Cream off some of Europe’s top auto professionals, give them a green field site in Changshu, a blank CAD screen, and a seemingly open ended check book. What could possibly go wrong? The answer is of course Qoros, or perhaps the curse of JV partner Chery. Sales so far have bordered on terrible with less than 7,000 in 2014 before more than doubling to 14,247 in 2015. As of November 2016 sales stood at 21,148 for the year showing that while sales continue to grow the factory with a capacity of 150,000 is largely idling.
November 2016’s Guangzhou Auto Show showed that all might not be lost for Qoros. Building on concepts shown in Beijing earlier in the year, there were some much clearer details of the way forward for Qoros. Firstly there was the GT a crossover version of the 3 Sedan. It’s certainly unusual but not unique; Volvo has an S60 crossover. This is obviously a cheap quick fix to sell some more cars, and that can’t be a bad thing for Qoros! The other two models though show what will either make or break the brand.
Despite the similar body style to the GT there was no mistaking the Q-LECTRIQ thanks to its gaudy turquoise highlighting, and EV stickers on nearly every available panel. Qoros promises production in 2017 and with a 350-km range and a 0-100 km/h acceleration time of 7 seconds this will make it a highly competitive package. Despite Chinese government incentives for NEVs there is still limited uptake amongst consumers, with range being one of the biggest issues. Currently few EVs on sale in China have ranges above 300 km which should make the Q-LECTRIQ popular amongst fleet users like taxi companies, who are the largest market for EVs.
Although proposed government regulations demands for NEVs to make up 8 percent of manufacturers production in 2018, sales levels in China are currently around 1.3 percent of total car sales. Much of the government emphasis on NEVs is to reduce dependence on imported oil. One way of doing that is by increasing fuel efficiency and the QamFree engine developed in conjunction with Koenigsegg’s FreeValve does just that. Qoros displayed a 3 Hatchback featuring the engine and currently have three what they call “pre-prototypes” under testing.
In a normal engine the camshaft controls the flow of fuel and air into the cylinder and the exhaust gases out. Qoros has modified its 1.6 turbo engine with a Pneumatic-Hydraulic-Electric-Actuator (PHEA) replacing the camshaft. The result is that the valves have shorter shutdown and open times and you are able to deactivate cylinders when the car is cruising. Under laboratory conditions the engine displays a 47 percent increase in power and 45 percent increase in torque while fuel consumption goes down 15 percent. For the 1.6T engine added advantages are a 25-kg weight reduction and with a lower height the engine can theoretically be shoehorned into a smaller engine bay. If real world testing confirms the results the engine stands to be revolutionary meaning that smaller displacement engines can be used in cars to produce the power required so leading to further fuel savings.
Part of Qoros’s problem has been the lack of models. Every car they produce is essentially just a different body configuration of the same vehicle. Even the 5 which may have a different name has a wheelbase which is only 9-mm longer than the 3. All are powered by the same combination of 6-speed manual and dual-clutch transmissions coupled to either a naturally aspirated or turbo version of a 1.6L engine. At launch this engine was reasonable but not class leading and was meant to be a stop gap with new engines supposedly on their way for the full European assault in 2016 – neither have yet materialized. The Qoros 5, a soft roader SUV launched in early 2016, is obviously underpowered by the 1.6T despite an increase in torque and could benefit from the promised power increase of the QamFree engine.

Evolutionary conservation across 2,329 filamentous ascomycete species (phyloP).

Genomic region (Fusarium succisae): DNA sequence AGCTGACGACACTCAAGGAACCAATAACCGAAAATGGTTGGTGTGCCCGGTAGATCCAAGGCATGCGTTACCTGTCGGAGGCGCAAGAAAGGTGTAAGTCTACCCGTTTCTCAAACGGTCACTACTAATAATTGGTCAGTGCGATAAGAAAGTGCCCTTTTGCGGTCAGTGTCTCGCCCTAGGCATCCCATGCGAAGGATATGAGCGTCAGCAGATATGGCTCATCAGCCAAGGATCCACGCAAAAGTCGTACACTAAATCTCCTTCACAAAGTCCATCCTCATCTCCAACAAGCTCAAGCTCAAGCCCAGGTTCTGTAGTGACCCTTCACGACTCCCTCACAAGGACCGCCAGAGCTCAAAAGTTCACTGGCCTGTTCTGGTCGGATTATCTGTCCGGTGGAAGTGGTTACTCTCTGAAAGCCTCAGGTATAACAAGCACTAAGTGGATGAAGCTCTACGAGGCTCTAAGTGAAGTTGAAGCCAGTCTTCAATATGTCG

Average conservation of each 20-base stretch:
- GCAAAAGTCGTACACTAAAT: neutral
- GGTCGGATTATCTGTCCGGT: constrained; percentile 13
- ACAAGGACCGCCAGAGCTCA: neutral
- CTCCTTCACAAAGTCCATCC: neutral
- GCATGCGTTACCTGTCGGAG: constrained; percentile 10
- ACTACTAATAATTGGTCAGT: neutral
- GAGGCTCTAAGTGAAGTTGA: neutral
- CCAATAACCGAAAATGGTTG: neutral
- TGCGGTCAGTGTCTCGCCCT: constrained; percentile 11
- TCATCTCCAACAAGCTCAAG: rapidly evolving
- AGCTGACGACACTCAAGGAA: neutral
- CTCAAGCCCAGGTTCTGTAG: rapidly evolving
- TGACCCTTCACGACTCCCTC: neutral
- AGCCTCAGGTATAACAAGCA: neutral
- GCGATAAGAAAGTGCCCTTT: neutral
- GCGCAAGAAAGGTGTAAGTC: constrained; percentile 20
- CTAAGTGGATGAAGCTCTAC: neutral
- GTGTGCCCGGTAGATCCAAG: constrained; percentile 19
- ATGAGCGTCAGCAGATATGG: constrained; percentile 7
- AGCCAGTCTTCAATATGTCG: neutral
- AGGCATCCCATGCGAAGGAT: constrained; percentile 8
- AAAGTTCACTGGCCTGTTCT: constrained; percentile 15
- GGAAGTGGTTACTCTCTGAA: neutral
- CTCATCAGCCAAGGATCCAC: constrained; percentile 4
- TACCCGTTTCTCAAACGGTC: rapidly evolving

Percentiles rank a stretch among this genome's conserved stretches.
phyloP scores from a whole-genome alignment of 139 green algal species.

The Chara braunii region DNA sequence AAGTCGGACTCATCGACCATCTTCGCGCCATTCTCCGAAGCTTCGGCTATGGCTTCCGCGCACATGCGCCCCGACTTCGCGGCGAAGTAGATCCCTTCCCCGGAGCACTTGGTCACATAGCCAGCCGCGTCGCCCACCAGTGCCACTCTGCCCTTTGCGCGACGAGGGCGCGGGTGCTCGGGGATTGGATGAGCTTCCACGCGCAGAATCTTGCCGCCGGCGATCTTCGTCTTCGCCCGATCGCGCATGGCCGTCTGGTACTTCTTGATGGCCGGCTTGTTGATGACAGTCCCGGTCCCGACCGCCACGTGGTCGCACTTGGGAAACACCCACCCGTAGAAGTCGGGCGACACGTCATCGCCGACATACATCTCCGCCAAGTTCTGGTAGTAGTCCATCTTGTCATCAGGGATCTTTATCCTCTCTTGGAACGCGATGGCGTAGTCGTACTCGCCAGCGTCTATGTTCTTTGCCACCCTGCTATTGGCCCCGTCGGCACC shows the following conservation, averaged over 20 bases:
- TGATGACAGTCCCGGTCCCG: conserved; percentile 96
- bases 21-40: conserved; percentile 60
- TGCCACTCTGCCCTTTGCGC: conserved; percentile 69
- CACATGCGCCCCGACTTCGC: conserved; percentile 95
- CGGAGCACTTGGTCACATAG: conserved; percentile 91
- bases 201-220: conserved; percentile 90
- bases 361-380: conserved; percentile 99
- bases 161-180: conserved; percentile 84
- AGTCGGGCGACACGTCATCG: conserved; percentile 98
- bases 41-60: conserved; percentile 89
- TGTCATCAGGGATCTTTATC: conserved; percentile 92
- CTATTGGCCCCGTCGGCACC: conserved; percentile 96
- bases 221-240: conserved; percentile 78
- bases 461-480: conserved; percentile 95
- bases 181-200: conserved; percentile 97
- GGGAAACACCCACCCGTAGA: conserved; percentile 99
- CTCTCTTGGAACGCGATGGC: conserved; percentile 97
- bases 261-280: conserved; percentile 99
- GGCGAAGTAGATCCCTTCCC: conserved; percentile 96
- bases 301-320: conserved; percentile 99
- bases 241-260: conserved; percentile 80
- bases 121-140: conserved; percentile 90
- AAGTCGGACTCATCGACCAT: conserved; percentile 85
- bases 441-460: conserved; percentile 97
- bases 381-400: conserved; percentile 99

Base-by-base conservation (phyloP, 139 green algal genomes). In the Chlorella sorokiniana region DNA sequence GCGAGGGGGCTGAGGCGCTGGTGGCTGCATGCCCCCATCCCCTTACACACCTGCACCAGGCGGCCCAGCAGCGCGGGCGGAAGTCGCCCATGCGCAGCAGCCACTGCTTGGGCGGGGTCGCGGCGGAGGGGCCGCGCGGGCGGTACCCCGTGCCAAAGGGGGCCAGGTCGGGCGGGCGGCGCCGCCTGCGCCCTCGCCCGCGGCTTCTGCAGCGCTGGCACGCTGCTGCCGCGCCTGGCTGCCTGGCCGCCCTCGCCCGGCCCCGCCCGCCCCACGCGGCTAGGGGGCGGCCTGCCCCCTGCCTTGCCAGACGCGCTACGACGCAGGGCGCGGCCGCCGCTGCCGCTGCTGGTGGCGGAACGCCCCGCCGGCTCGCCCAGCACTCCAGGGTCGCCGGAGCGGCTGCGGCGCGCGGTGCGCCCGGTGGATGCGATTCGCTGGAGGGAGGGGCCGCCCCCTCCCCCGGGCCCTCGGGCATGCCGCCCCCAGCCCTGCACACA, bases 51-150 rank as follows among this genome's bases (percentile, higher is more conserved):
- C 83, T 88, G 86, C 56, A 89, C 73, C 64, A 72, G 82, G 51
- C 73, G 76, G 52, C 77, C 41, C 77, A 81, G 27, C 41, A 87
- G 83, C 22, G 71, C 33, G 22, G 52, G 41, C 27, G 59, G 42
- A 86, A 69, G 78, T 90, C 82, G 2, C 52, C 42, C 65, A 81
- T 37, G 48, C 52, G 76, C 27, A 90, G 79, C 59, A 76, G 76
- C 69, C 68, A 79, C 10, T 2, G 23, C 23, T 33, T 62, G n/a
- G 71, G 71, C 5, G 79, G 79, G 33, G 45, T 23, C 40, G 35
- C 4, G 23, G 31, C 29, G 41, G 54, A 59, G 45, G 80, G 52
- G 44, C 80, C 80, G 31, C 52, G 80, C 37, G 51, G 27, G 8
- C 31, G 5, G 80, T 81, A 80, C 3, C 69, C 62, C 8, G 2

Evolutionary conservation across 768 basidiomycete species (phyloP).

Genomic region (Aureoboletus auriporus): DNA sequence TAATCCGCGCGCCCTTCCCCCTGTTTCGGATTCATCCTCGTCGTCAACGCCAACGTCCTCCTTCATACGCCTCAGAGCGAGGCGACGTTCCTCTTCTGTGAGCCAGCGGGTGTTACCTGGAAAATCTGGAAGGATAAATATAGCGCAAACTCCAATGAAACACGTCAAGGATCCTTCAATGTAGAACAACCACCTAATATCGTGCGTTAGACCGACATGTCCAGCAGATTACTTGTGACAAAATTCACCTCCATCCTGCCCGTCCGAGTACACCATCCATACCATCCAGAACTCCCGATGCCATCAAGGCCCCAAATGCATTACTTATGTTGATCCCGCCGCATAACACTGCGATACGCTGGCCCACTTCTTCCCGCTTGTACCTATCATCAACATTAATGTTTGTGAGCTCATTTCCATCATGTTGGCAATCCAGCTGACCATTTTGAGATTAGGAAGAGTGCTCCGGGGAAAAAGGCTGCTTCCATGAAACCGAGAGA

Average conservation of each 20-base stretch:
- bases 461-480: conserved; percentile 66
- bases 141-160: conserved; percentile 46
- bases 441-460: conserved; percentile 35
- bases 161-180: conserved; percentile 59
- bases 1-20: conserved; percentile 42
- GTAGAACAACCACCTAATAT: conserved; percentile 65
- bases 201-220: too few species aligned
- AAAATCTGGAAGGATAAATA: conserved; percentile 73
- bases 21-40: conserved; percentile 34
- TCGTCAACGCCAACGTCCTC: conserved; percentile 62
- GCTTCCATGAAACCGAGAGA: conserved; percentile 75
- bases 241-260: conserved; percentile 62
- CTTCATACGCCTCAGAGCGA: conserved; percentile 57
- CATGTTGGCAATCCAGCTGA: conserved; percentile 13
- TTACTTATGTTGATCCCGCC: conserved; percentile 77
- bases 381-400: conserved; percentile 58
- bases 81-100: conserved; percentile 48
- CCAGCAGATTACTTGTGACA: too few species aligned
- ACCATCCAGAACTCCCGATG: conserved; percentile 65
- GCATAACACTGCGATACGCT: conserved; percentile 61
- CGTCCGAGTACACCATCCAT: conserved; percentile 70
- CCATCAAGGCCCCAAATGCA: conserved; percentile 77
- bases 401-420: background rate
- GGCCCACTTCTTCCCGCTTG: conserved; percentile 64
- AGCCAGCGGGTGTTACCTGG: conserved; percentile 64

There is also a disconnect between the exteriors and interiors of the cars. Qoros claims the target market in China is young fashionable city dwellers and set about designing a connected environment for the car with many functions accessed by the iPad looking control screen which dominates the dashboard. Unfortunately someone forgot to give the memo to those in charge of the exterior. Especially with the 3 Sedan there is nothing in the least bit young and trendy about it, with a conservative look more in tune with the taste of middle aged buyers. Qoros has managed to design and build an essentially German car in China. The problem is without the well-known German brand name there is no real attraction especially for the supposed target market.
A Qoros insider admitted that while at launch the infotainment system was class leading, in China the company is now falling behind. Roewe with its YunOS-based system shows far more the future and Qoros has simply failed to keep the innovation going.
One possible solution to the sales issue is the 3 Estate. This was a car displayed back at the 2013 Geneva Motor Show in concept form. Currently there are few station wagon models on sale in China supposedly as there is no market for them. However, recent years have seen a number of estate cars in disguise such as the VW Gran Lavida and Honda Jade. Both have had considerable sales success and with limited competition the 3 Estate which is near enough production ready would give the brand a much needed sales boost.
Simply without more sales Qoros is living on borrowed time. The limited choice of models and powertrains is an obvious handicap. Until more become available getting more mileage out of the 3 in its various body forms and with the existing engines is the obvious solution. Guangzhou shows that there is hope yet. The GT is an instant answer but the electric and Qamfree cars show that more innovative powertrains are going to be something that can differentiate the brand.